Children''s Care Among Foreign Female Workers in Italy

Giulia Rivellini, Università Cattolica del Sacro Cuore - Milano
Emanuela Furfaro, Unicatt
Laura Terzera, University of Milano-Bicocca

Children''s care in Italy is a task often entrusted to women rather than men, making it more difficult for them to enter the labour market. This issue is amplified in foreign women where the absence of parental support networks may explain the occupational gap between immigrant women and natives. Nevertheless, very little is known about the strategies that immigrant women adopt to combine work and family in Italy, where welfare system is often inadequate and individuals'' social space is essential for activating a support network. Using data from the first national survey on Social Condition and Integration of Foreign Citizens, the aim of the paper is to describe the effective ego-centered support network as the set of people cohabiting or not that support the respondent in managing the children''s care. We focus on economically active women with at least one cohabiting child aged 5 and below and their structural and migratory characteristics will also be used for further investigating their behaviour towards their network. The identification of the support network for active foreign women is a first step to study the strategies immigrant women follow in order to combine work and family.

Introductionand aim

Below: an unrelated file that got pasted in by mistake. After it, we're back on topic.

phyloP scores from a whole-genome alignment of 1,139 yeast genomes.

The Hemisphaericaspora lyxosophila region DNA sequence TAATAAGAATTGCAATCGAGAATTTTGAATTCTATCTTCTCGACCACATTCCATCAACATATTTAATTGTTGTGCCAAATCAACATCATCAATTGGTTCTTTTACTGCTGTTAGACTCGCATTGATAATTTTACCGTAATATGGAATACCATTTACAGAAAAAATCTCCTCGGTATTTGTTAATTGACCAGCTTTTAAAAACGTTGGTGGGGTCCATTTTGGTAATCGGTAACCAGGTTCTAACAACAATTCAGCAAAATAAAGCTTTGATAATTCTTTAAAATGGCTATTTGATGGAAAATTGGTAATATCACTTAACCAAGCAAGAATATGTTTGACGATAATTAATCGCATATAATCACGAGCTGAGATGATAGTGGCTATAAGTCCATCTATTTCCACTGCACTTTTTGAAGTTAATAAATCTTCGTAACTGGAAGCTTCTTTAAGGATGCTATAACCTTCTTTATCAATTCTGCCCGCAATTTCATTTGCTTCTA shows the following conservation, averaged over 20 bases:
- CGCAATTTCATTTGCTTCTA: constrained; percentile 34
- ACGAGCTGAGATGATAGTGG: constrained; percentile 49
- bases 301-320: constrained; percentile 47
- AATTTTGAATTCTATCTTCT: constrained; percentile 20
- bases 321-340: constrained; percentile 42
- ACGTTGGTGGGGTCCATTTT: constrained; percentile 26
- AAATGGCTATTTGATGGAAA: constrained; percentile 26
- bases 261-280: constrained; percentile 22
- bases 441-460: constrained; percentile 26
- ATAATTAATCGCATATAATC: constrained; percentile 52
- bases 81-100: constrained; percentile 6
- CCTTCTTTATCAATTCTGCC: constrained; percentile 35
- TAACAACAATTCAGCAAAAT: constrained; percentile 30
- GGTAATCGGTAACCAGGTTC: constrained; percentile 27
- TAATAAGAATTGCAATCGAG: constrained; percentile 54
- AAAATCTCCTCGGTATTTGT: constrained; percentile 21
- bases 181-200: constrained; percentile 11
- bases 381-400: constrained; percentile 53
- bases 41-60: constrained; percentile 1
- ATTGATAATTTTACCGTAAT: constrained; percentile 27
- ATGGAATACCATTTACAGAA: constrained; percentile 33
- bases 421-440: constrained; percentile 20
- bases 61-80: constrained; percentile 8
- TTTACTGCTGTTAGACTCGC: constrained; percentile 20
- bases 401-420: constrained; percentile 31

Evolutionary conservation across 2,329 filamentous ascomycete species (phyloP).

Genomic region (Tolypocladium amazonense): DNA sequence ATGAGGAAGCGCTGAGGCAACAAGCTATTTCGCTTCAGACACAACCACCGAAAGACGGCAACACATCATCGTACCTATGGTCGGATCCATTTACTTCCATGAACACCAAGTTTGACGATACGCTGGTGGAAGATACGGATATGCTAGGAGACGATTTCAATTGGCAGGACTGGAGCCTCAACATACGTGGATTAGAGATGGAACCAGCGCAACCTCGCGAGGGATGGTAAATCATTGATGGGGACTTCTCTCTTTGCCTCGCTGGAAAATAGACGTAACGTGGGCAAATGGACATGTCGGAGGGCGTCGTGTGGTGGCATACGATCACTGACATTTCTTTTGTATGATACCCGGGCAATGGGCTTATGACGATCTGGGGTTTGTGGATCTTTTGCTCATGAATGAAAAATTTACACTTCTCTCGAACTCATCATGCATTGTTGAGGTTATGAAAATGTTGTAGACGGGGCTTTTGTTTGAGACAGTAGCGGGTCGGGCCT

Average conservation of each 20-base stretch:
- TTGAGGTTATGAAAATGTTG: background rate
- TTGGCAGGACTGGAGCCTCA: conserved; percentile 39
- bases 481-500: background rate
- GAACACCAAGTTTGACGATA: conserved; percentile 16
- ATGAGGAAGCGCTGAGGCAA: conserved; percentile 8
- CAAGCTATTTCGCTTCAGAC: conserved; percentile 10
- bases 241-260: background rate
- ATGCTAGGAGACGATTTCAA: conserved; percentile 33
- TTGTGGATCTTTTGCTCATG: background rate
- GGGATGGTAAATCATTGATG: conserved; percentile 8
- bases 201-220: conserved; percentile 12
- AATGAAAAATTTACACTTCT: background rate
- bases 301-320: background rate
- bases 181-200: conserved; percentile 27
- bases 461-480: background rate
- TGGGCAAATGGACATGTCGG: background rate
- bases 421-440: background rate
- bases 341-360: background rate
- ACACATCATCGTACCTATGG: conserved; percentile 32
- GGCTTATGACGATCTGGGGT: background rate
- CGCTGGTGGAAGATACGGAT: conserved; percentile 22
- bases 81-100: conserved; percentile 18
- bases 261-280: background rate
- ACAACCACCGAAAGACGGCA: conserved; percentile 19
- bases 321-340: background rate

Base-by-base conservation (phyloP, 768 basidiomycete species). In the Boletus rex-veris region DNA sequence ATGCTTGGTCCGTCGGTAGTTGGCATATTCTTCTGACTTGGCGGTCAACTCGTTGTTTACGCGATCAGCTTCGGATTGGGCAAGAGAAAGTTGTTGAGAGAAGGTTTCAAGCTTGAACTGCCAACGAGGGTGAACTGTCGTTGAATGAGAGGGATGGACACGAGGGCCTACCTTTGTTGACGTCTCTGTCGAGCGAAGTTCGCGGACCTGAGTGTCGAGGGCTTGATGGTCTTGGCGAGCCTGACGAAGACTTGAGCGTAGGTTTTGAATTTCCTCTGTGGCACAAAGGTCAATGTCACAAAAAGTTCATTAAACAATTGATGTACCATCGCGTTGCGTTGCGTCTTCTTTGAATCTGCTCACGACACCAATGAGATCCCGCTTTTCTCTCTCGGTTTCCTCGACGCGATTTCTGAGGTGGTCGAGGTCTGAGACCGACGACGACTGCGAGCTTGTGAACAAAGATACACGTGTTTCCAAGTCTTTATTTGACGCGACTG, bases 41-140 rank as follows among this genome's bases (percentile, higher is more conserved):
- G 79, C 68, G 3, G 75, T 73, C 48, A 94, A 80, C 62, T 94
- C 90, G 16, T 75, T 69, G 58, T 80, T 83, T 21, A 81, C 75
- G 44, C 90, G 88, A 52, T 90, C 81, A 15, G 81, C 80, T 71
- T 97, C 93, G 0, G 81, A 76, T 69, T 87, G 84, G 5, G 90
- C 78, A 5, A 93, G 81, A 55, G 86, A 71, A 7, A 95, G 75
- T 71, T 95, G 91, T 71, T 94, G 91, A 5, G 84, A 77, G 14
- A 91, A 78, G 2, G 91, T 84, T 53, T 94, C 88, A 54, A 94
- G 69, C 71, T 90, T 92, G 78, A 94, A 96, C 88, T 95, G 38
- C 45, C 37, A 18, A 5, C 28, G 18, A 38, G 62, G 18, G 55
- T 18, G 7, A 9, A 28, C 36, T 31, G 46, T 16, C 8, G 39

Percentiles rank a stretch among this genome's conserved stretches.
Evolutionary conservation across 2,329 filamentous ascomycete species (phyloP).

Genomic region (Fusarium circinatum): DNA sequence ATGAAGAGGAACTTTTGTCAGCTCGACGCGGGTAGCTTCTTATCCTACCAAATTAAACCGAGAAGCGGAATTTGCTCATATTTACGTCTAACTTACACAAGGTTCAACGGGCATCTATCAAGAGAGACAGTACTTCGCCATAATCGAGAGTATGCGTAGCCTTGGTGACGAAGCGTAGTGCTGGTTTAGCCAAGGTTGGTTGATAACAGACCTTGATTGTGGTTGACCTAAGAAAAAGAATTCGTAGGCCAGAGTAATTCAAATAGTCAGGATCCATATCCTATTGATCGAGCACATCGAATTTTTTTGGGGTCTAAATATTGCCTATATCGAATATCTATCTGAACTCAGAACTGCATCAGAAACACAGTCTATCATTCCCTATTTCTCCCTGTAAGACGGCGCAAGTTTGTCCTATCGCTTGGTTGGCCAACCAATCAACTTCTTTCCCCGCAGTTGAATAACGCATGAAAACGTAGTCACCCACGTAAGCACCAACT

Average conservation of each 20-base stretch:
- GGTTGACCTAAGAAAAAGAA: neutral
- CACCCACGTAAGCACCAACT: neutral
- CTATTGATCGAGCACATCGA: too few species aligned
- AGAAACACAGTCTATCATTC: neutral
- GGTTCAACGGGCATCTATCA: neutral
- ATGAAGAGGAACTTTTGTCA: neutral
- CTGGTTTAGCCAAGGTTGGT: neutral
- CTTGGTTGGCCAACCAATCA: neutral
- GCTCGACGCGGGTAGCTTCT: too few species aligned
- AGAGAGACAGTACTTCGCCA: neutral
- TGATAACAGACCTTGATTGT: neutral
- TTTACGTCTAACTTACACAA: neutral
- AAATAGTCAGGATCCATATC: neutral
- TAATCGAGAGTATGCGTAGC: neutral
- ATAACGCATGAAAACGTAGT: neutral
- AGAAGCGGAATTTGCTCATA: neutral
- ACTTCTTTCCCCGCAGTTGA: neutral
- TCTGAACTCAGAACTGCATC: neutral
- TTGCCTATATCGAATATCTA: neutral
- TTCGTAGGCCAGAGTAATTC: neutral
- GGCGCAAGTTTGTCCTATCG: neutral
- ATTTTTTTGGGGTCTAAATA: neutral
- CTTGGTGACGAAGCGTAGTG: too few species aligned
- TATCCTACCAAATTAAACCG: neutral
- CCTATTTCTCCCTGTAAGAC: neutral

Children’scare often involves the rethinking of parents’ work and familylife. In Italy, the task of children’s care is usually entrusted towomen rather than men (Istat, 2011) and this is argued to be one ofthe main reasons why female labour force participation remains lowerthan male participation (Istat, 2011). The difficulty in balancingwork and family, aggravated by the absence of parental supportnetworks, may help explain the additional occupational gap betweenItalian and foreign women. The gap between employment rate amongyoung immigrant women and native women increased during the economiccrisis, especially for women with familiar responsibilities withemployment rate being 15 percentage points lower than that ofItalians (Strozza and De Santis, 2017). Moreover female immigrantworkforce appears strongly segregated into domestic and care sector,where a high job informality holds consequences for work-familyreconciliation (Bonizzoni, 2014).

Nevertheless,very little is known about the strategies immigrant women adopt tocombine work and family, in a country, such as Italy, where welfaresystem is ofteninadequateand individuals’ social space may be essential for activating asupport network, especially in the first stages of their family life(Istat, 2014).

Followingthe approach proposed by Amati at al. (2015) and using survey datanot-network oriented, the aim of the paper is to describe theeffective support ego-centered (ESE)-network as the set of peoplecohabiting or not (along with their role relations) who are a sourceof support to the respondent. Inthis study we focus on support for managing the children’s care incase of work (effectivechild support ego-network).